Prisma Health Eliminating Over 300 Jobs

"Streamline Operations, Position for Future Growth"

Matthew Causey
January 16, 2020 - 3:47 pm
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Prisma Health announced in a press release today plans to improve the efficiency of their operations and streamline their organization.

"The health-care environment in which we operate is becoming increasingly challenging," said Mark O'Halla, president and chief executive officer of Prisma Health.

O'Halla said these challenges come in many forms, including a larger number of patients that are underinsured or have no insurance.

He continued that the organization has begun consolidating and eliminating different costs in running the organization, including many decisions that will impact the company's workforce.

"We have already eliminated duplicative executive management positions, restructured leadership, and gained significant cost savings in supplies, technology and other areas," O'Halla said this is being done to make sure they are "delivering quality and value."

Prisma Health announced in the press release that they will be eliminating 327 of their current 32,000 staff members, who are all being notified of their eliminations by the company today.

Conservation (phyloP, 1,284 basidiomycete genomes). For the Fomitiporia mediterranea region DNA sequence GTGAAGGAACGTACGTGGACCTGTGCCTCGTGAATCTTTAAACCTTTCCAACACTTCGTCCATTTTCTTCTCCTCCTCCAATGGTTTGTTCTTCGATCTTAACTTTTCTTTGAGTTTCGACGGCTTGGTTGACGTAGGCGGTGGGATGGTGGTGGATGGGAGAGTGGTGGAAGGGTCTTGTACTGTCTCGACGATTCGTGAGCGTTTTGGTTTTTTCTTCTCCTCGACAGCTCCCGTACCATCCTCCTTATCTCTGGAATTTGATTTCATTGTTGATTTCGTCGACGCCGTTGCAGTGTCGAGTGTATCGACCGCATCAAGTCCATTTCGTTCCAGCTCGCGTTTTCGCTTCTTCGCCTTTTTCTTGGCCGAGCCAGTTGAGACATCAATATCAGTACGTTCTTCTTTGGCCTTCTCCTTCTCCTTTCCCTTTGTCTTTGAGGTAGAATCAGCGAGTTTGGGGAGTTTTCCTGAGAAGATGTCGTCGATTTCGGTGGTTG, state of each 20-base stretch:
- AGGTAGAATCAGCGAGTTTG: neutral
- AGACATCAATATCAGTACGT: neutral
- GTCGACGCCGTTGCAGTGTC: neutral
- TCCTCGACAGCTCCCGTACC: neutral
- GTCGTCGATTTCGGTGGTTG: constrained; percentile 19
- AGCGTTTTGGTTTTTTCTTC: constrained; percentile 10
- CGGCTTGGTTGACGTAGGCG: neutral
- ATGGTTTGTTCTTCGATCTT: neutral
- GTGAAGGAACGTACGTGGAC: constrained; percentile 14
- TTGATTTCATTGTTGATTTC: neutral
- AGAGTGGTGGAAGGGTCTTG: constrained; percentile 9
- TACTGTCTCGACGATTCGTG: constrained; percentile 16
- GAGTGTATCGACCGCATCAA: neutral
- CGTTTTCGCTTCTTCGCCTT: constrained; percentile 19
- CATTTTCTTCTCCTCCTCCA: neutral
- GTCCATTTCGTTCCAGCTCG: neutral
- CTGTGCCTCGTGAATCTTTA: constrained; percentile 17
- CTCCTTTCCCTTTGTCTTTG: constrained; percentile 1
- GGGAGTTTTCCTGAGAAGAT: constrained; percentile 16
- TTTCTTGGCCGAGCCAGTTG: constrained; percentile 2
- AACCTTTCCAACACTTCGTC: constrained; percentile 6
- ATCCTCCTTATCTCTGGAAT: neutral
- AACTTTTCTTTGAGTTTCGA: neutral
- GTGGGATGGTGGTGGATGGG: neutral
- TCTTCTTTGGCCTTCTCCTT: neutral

The company has also been eliminating a total of 200 positions periodically since October of last year, for a total of 527 eliminated workforce positions.

Prisma Health stated that those whose positions are being eliminated are being compensated with severance pay and outplacement services, and they are being given the opportunity to apply to other open positions with the company.

Prisma Health Greenville Memorial Hospital will also be eliminated their 115-bed Subacute Unit in March and the Children's Residential Program in April. Prisma Health stated in the press release that patients who are treated in these programs have other alternative options in the area.

"While we remain fundamentally solid, we will continue to streamline the organization and make it more efficient, while also making investments in growth and expansion to meet the evolving needs of our patients and the communities we serve," O'Halla said. "This is the new normal for us and all other successful health-care organizations."

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